This randomized clinical trial (RCT) examined the efficacy of a cognitive-behavioral treatment (CBT) specifically targeted toward reducing pain catastrophizing for persons with chronic headache. Immediate treatment groups were compared with wait-list control groups. Differential treatment gains based on the order of presentation of 2 components of CBT (cognitive restructuring and cognitive/behavioral coping) and the role of catastrophizing in treatment outcome were examined. Thirty-four participants enrolled in a 10-week group treatment and 11 completed a wait-list self-monitoring period. Participants reported significant reductions in catastrophizing and anxiety and increased self-efficacy compared with wait-list control subjects, and these were maintained at follow-up. Although we did not find overall differences in the reduction of headache frequency or intensity compared with wait-list control subjects, calculation of clinical significance on headache indicators suggest that approximately 50% of treated participants showed meaningful changes in headache indices as well. Order of treatment modules was not related to gains during treatment or at follow-up; however, almost all changes occurred during the second half of treatment, suggesting that duration of treatment participation is important.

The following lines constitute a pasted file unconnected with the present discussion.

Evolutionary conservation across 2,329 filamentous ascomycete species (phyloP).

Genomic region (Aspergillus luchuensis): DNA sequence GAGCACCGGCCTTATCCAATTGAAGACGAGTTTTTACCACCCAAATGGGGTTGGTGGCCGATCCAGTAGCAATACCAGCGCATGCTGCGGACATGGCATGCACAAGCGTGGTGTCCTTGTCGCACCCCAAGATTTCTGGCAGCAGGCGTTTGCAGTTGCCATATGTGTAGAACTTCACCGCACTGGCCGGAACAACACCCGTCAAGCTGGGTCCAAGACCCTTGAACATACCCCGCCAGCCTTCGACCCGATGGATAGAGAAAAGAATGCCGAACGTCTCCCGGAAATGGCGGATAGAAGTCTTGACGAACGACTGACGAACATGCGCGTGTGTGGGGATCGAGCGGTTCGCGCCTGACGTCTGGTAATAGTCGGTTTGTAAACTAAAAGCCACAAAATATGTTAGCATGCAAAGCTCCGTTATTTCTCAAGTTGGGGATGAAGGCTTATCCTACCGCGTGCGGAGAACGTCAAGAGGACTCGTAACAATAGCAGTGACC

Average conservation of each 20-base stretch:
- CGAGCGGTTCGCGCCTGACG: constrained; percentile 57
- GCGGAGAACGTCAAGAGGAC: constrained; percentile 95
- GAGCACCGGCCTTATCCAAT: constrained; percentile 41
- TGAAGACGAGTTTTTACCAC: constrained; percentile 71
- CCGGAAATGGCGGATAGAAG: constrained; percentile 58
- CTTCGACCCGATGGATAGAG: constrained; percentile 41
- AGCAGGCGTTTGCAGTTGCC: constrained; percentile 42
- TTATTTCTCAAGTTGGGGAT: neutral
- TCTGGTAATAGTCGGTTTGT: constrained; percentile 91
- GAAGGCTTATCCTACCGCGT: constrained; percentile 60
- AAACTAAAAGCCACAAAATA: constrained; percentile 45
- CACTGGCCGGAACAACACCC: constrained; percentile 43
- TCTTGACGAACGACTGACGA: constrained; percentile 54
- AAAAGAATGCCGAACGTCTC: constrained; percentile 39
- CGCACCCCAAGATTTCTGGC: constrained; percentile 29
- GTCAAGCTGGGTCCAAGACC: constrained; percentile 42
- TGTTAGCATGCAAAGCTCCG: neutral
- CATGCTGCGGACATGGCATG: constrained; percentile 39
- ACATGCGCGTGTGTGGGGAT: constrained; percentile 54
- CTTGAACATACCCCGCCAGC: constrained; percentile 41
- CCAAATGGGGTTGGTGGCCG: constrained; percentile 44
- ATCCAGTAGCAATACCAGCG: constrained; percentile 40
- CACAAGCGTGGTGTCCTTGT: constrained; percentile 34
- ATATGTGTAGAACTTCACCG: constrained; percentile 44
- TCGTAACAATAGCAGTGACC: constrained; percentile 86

Cognitive-behavioral treatment targeting reduction of catastrophizing for chronic headache pain reduced negative cognitive and affective variables associated with recurrent headache, increased headache management self-efficacy, and in half of the participants, produced clinically meaningful reductions in headache indicators. Length of treatment is an important factor to consider when providing CBT for chronic pain.